It's nice to see Mongolia getting some respect finally. Ulaanbaatar has a great museum featuring some nice wall displays about the Mongolian peacekeeping efforts. The Mongolian government has said that it wants to create a world-class peacekeeping force, and it appears to be doing a good job of it.

Reading this article made me think of a guy a met while walking the streets of UB. He proudly proclaimed that he had just come back after a stint in Iraq. What are the chances of that happening? I mean, meeting someone that had just come back from one of the most publicized war zones in the world on a -30 degree day in Mongolia is not something that happens everyday. I wonder where he is right now.

Friday, October 21, 2005

New Blog

My mom is now blogging. It's basically a gardening blog, so if you're into that sort of thing, check it out.

Thursday, October 20, 2005

Just One Less Way to Make Money in the US Justice System

I noticed yesterday that the US House of Representatives passed the "cheeseburger bill" that prevents people from filing "your food made me fat" lawsuits against food companies. Reuters.

I'm not sure where I stand on this issue. It is no secret that fast food, and other foods high in sugar and saturated fats, will cause you to gain weight if you do not exercise. Not to mention that fact that these foods are bad for your general health. But should you be allowed to sue Mcdonalds because the food you chose to eat presents the risk of gaining weight?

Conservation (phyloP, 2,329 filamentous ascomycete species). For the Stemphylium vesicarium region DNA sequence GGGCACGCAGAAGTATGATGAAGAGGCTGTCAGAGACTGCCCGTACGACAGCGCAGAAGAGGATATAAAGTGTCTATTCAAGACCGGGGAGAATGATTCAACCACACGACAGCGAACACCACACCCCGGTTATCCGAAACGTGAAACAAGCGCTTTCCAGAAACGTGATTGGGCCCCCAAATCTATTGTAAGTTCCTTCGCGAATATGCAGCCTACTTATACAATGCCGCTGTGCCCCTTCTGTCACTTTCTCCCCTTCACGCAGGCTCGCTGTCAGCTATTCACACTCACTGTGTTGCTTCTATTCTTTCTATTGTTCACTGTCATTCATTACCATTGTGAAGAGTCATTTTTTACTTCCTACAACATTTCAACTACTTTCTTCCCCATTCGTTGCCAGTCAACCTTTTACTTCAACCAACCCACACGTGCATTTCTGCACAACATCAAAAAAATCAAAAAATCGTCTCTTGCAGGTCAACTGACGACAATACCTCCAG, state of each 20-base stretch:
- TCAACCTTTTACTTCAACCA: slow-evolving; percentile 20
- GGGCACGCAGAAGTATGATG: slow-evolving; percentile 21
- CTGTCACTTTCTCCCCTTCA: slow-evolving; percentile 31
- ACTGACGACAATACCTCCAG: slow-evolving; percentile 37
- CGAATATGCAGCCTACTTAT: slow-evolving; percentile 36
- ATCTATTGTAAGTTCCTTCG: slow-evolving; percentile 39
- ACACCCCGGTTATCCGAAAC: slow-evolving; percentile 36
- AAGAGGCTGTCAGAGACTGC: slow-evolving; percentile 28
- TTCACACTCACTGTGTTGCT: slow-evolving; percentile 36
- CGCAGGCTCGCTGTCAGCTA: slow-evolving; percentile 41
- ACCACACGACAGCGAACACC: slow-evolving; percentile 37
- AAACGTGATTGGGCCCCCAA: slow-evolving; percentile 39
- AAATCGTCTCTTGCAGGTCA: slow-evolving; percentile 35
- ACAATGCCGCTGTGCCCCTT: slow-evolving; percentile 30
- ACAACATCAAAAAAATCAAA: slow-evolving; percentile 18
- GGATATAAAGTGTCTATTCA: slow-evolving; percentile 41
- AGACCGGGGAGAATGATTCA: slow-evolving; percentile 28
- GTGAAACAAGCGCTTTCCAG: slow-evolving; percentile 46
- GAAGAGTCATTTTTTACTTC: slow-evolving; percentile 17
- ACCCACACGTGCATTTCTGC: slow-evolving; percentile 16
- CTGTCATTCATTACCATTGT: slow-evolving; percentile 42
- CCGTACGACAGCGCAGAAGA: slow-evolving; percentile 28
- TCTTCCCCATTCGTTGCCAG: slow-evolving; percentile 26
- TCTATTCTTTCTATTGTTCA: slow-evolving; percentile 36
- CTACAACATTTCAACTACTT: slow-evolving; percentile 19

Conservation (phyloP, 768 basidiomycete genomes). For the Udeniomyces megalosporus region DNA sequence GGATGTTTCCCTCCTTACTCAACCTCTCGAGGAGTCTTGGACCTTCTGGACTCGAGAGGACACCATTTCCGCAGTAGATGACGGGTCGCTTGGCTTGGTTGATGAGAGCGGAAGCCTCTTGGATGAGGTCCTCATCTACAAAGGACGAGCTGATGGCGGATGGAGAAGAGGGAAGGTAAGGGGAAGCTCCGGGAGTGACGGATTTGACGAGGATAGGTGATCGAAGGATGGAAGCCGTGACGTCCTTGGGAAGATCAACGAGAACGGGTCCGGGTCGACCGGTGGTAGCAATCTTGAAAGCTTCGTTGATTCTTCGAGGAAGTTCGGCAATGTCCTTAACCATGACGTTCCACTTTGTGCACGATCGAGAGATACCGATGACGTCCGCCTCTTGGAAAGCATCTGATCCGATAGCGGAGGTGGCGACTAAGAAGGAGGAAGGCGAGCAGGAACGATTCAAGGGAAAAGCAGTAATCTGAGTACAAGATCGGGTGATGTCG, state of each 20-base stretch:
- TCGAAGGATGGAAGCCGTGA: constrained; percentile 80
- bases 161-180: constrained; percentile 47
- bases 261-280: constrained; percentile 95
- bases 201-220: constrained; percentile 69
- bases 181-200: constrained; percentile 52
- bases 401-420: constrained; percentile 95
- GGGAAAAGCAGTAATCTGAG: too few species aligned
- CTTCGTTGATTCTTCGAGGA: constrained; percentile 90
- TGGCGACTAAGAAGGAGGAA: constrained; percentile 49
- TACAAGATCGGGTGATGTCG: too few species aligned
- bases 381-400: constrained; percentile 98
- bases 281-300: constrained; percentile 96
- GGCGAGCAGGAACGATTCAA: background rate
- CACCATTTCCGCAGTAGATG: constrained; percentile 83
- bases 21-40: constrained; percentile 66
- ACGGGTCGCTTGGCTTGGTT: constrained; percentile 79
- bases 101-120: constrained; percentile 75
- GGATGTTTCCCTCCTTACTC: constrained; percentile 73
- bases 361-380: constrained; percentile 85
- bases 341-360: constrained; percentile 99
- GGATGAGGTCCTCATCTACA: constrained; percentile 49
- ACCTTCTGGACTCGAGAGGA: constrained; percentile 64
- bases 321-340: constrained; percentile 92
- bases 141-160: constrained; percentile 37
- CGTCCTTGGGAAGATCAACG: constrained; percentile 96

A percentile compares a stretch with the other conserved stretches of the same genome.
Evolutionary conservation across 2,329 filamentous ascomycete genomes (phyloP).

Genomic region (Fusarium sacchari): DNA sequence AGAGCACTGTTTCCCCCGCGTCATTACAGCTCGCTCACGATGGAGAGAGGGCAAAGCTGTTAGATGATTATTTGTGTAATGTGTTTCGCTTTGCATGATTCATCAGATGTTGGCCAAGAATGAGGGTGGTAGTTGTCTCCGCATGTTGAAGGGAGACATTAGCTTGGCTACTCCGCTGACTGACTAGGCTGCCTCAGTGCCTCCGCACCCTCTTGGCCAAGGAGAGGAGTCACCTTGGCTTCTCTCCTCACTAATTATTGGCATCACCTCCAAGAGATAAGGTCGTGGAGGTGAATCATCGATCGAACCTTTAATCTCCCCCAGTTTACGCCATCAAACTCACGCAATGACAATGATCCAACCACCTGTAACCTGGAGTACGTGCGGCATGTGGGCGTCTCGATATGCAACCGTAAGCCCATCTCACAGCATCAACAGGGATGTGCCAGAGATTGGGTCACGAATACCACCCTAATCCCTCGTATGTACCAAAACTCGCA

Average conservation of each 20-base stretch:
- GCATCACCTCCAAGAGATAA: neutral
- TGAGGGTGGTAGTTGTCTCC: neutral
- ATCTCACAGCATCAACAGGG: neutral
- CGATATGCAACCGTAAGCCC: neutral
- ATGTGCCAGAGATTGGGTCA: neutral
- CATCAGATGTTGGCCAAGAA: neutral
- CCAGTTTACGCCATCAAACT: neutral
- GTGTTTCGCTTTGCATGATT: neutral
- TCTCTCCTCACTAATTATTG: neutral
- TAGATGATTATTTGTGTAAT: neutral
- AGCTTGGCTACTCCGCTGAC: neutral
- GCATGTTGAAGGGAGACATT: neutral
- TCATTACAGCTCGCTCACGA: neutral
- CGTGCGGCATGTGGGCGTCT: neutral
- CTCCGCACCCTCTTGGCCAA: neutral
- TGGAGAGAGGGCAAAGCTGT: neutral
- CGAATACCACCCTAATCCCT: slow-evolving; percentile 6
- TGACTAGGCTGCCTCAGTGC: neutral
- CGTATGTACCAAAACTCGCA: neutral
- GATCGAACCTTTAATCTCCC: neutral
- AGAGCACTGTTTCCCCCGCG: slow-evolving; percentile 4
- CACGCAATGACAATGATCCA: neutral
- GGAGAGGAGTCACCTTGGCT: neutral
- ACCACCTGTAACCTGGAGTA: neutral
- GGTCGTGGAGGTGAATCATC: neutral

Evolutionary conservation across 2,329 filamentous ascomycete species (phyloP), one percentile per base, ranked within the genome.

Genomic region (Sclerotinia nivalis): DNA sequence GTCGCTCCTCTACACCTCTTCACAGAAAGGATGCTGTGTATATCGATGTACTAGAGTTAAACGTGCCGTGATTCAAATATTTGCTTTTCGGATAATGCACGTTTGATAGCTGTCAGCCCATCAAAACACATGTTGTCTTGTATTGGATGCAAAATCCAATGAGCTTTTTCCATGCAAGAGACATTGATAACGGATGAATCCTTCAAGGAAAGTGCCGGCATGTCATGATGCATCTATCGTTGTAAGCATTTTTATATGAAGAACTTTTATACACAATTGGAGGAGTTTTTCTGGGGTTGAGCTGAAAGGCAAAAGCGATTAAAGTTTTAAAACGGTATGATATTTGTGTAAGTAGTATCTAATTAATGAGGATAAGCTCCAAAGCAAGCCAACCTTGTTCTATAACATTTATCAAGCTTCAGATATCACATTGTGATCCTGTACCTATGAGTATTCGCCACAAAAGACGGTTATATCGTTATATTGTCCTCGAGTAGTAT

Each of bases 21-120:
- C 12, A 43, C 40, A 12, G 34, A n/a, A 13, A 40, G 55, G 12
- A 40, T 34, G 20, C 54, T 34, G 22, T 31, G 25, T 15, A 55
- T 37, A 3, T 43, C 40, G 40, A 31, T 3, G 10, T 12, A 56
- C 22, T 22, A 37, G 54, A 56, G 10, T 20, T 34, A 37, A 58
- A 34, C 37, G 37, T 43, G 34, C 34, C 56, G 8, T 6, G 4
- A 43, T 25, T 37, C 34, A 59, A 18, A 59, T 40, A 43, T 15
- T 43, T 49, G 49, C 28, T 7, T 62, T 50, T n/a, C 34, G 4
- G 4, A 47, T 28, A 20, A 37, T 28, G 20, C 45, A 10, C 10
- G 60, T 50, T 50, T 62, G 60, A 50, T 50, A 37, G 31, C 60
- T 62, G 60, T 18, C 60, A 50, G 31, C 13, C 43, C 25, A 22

I've never been a fan of fast food and I'll be the first to reject an offer to "go to Mickey D's." But at the same time, any marginally intelligent human being knows what happens when too many Whoppers are consumed. Simply put, if you choose to eat food that could make you obese, then you shouldn't be allowed to sue.

However, what I don't like is how these food companies are taking advantage of the endless demand for comfort food and convenience food. It's essentially a weakness in all of us to consume food that tastes so good, but is just so bad for us. Companies know people can't stop eating, yet the only "socially responsible" step they take is to offer "healthy choices," like salads with the same fat content as a quarter-pounder with cheese, or "low fat" alternatives with the same number of empty calories.